Today (October 25th) is world Spina Bifida day. I was going to do a typical awareness post, but nobody really is interested in the numbers behind the disability… so I am instead going to give you a glimpse into our life.
If you have followed the posts on this site, you know that my pregnancy was not easy. Several specialists tried their hardest to have me terminate the pregnancy. For me, termination of pregnancy was never an option that I would have considered. (I am not pushing my personal beliefs on anyone, I am simply stating that it’s not anything I would ever consider) At every appointment up until the point where termination was 100% illegal even with medical backing, they would try to convince me to consider it. They told me that my child would never walk, talk, eat, use the bathroom, etc… they said “he will be in a vegetative state for his entire life. If you can’t think of his quality of life, think of yours. How will your life be impacted by this?” Well, let me tell you how our life was impacted by it.
At 9 months of age my son sat up on his own for the first time ever.
At one, he tried foods… we were given a list 3 pages long of foods and items that he should not have. As long as we stick to that list eating is fine. He’s behind in eating on his own… it still (at 5) takes him forever to eat a meal and he can’t manage 2 utensils at once. But for a child who was never supposed to eat at all, I’m ok with him being a touch behind in this area.
At 2 he took his first steps, with the assistance of a walker, at 4 he got forearm crutches and at 4.5 he took his first independent steps. He still uses crutches, and we recently ordered a distance wheelchair for activities such as the zoo and Disneyland. He can, however, walk up to 30 feet unassisted currently. He will be going for surgery in the next couple of months to try to provide more stability to his ankles.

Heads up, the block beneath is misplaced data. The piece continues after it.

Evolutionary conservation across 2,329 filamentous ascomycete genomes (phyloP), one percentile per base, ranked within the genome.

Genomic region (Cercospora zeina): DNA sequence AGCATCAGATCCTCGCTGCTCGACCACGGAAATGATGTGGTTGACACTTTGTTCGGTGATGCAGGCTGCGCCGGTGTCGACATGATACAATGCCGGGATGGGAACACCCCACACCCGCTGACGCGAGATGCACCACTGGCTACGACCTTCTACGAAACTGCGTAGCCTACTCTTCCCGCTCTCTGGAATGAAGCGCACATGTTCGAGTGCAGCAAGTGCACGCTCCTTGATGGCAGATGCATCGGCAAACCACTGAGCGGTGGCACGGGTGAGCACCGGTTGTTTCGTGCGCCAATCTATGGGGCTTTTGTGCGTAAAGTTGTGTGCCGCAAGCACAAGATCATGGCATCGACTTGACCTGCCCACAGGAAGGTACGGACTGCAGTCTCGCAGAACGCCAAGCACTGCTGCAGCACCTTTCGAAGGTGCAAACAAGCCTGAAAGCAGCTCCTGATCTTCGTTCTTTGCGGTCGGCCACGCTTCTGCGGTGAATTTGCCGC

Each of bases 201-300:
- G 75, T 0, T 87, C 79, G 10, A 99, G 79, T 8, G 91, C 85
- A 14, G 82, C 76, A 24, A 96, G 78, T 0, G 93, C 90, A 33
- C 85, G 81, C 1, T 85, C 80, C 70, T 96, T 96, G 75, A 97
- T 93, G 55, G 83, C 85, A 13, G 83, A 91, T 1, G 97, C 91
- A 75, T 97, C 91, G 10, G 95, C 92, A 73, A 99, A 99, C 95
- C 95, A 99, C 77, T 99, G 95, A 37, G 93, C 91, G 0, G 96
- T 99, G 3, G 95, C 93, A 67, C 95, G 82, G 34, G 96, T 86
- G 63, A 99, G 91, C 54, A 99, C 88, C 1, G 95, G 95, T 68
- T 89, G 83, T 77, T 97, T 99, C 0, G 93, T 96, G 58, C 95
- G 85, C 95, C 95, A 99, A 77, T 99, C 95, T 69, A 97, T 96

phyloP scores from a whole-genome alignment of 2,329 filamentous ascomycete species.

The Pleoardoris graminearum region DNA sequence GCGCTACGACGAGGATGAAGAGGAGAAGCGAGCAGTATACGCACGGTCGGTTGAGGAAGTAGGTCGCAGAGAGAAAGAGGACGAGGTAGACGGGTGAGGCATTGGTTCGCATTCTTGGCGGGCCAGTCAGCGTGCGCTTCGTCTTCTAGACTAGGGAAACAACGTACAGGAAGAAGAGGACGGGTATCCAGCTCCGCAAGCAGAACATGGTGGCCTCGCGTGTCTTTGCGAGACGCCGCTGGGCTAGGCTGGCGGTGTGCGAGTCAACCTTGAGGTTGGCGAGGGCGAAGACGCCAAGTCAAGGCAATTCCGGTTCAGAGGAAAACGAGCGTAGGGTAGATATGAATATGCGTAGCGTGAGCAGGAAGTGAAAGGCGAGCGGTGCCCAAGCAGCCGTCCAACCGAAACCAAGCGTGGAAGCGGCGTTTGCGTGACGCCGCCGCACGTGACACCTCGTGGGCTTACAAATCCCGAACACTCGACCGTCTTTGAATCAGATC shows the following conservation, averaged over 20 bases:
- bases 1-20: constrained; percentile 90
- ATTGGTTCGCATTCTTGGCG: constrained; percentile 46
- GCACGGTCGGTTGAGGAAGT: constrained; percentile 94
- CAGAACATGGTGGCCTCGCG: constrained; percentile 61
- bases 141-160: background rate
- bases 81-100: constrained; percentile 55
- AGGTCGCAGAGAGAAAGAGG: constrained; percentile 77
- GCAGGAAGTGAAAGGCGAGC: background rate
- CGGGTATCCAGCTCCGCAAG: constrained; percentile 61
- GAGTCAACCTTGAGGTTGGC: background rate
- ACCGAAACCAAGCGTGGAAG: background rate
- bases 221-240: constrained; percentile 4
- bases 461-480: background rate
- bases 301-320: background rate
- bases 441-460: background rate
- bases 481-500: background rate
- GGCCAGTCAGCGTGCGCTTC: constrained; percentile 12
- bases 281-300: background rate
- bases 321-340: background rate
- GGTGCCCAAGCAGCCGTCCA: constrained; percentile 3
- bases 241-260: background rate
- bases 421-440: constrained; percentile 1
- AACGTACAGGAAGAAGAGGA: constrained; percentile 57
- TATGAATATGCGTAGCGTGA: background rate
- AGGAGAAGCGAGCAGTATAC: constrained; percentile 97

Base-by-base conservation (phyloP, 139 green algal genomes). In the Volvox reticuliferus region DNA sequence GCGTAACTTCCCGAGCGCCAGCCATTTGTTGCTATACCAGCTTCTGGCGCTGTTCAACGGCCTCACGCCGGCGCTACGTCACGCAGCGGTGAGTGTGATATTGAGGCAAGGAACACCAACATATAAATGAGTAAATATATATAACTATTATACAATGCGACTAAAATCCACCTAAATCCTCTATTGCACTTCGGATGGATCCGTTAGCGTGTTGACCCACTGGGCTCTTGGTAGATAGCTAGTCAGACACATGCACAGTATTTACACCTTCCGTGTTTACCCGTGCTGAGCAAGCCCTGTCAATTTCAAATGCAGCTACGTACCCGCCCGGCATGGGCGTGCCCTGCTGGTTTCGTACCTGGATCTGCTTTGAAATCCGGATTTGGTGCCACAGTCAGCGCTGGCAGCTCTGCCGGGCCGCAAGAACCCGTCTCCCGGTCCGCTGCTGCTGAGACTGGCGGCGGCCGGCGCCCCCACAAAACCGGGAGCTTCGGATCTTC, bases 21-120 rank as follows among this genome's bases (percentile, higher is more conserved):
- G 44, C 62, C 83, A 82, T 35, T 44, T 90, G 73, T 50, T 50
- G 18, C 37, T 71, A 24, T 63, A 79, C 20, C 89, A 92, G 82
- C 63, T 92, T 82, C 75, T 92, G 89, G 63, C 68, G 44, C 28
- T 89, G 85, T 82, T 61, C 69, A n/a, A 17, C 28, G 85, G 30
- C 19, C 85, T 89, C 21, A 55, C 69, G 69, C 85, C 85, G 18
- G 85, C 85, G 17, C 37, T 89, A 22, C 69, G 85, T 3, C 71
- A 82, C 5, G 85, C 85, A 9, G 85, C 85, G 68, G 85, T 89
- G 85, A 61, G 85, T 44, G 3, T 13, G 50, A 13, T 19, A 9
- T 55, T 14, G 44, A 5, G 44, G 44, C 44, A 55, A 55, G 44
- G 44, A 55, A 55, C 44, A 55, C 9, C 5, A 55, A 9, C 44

At 3 they tested his ability to copy simple shapes and utilize scissors… we had been working so hard on all of the rest of it that we had missed working on these things. I say we, and I mean his team and us, his family. He had PT weekly still at that point and nobody had worked on it yet. At 5 he hates scissors and can draw very well for his age.
I will pause here to give you some insight to the broken system that is PT/OT. By 3 my child had already had 3 PT’s and had been pushed off of our PT’s case load and put with a PT aide. They continue to try to do this to this day… it’s absolutely not ok and not fair to the child. As soon as my child excels they try to push him off to someone else. As soon as he needs additional care, the actual PT is too busy. I have lodged several complaints regarding this. I feel very strongly that a child will reach full true potential only when they are fully engaged and comfortable. If the PT is so busy that they can’t take time for a child who requires additional assistance, get another one to assist. We actually are going to be paying for a 2nd independent PT starting very soon, as we have been told that our PT is “too busy” for the care my child will require post surgery, and he will be placed, again, with an aide. It’s nice that we have a benefit company that allows this… many do not. As for OT, we have seen them ONCE and were told we do not require their assistance. Hmmmm. The system needs to change in order to be fully effective.
When it comes to intelligence, my child is extremely smart. He is suspected genius, we may or may not have that confirmed in a year or two.
This summer we bought a climber and that has helped so much, we also got a pool and that was AMAZING for him. My husband and I come up with several different methods for our son to do things, and he’s progressed far beyond even the most optimistic of opinions of what his future might hold. We look beyond his diagnosis and don’t accept “I can’t” we always ask him to try.
He has achieved all of this despite doctors and specialists saying he could never do so. He has done it all even without proper assistance (in my opinion) from a PT/OT team. He has achieved more in 5 years than he was expected to in a lifetime. All of this has been done with an extremely optimistic outlook, both on our part, but more importantly on his. He looks at everything and tries to figure out a way that he can do it.
So, my awareness post isn’t about the numbers… it’s about the people behind the diagnosis who need to be seen as more than a number, and more than their disability.
See the ability not the disability“
Take care of yourselves. ~C